Travelling in Future: Will Travel be safer by 2022?

It’s 2022 and you’ve just arrived at the travel destination of your dreams. As you get off the plane, a robot greets you with a red laser beam that remotely takes your temperature. You’re still half asleep after a long transoceanic flight, so your brain barely registers the robot’s complacent beep. You had just passed similar checks when boarding the plane hours ago so you have nothing to worry about and can just stroll to the next health checkpoint.

As you join the respiratory inspection queue, a worker hands you a small breathalyser capsule with a tiny chip inside. Conceptually, the test is similar to those measuring drivers’ alcohol levels, but this one detects the coronavirus particles in people’s breath, spotting the asymptomatic carriers who aren’t sick but can infect others. By now you know the drill, so you diligently cough into the capsule and drop it into the machine resembling a massive microwave. You wait for about 30 seconds and the machine lights up green, chiming softly. You may now proceed to immigration, so you fumble for your passport and walk on.

These technologies may sound like science fiction, yet they are anything but. If you had travelled earlier this year when countries began locking down, you may have already spotted the remote infrared thermometers used in airports. However, while thermometers are helpful, they aren’t ideal. People can have fevers for others reasons or may harbour coronavirus without symptoms. To spot early infections or asymptomatic carriers, one has to check for the coronavirus particles in their breath.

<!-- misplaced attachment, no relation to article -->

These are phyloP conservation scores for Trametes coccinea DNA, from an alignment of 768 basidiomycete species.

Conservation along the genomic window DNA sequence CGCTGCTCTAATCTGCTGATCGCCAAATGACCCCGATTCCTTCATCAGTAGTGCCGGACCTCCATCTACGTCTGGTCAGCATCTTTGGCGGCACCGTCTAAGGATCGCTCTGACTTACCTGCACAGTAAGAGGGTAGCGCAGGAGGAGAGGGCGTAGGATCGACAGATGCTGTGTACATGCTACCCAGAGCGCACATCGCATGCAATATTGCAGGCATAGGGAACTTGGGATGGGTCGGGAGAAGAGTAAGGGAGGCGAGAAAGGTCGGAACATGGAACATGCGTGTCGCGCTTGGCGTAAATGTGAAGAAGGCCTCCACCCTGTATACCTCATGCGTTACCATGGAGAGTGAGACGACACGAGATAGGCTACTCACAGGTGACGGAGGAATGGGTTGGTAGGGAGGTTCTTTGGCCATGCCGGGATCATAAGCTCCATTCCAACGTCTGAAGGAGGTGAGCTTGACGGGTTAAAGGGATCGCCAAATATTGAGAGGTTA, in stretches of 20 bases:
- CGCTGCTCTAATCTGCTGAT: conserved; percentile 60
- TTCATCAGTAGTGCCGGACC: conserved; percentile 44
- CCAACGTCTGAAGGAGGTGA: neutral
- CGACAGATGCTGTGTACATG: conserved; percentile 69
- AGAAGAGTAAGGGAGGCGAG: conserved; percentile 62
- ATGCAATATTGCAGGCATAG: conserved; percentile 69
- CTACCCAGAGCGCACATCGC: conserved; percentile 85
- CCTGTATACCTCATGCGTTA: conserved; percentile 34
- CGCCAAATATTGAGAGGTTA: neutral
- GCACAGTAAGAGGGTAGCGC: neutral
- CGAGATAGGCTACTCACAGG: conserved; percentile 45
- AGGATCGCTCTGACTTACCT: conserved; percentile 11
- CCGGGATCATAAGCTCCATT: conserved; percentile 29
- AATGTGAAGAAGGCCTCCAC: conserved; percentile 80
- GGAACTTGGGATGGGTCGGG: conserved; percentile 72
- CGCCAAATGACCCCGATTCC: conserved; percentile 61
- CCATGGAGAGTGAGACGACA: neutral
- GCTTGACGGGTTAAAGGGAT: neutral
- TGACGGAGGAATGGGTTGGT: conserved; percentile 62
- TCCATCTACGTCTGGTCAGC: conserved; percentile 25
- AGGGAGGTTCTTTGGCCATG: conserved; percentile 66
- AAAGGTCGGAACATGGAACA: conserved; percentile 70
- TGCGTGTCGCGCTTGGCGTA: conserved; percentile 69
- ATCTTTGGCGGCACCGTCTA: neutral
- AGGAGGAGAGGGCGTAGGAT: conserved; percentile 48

That’s where the breathalyser comes in. You haven’t yet seen it at transit hubs, but it already exists at the photonics lab of Gabby Sarusi, professor at Ben-Gurion University of the Negev in Israel. When Covid-19 struck and hospitals worldwide struggled to build fast and accurate biological diagnostic tests, Sarusi looked at the problem differently. As a physicist, he viewed the coronavirus’ spiky sphere not as a biological agent but as a nano-sized particle that can be sensed by specialised electrical equipment. When tossed into the midst of an electromagnetic field, the particles cause certain “interference” to the flow of electromagnetic waves, which can be detected. That’s what happens when the capsule is dropped into the microwave-resembling machine.

“We are taking the chip inside the capsule and we’re measuring it with a spectrometer that’s radiated with the magnetic waves,” Sarusi explained. If coronavirus particles are present, he said, “we can sense the shift.”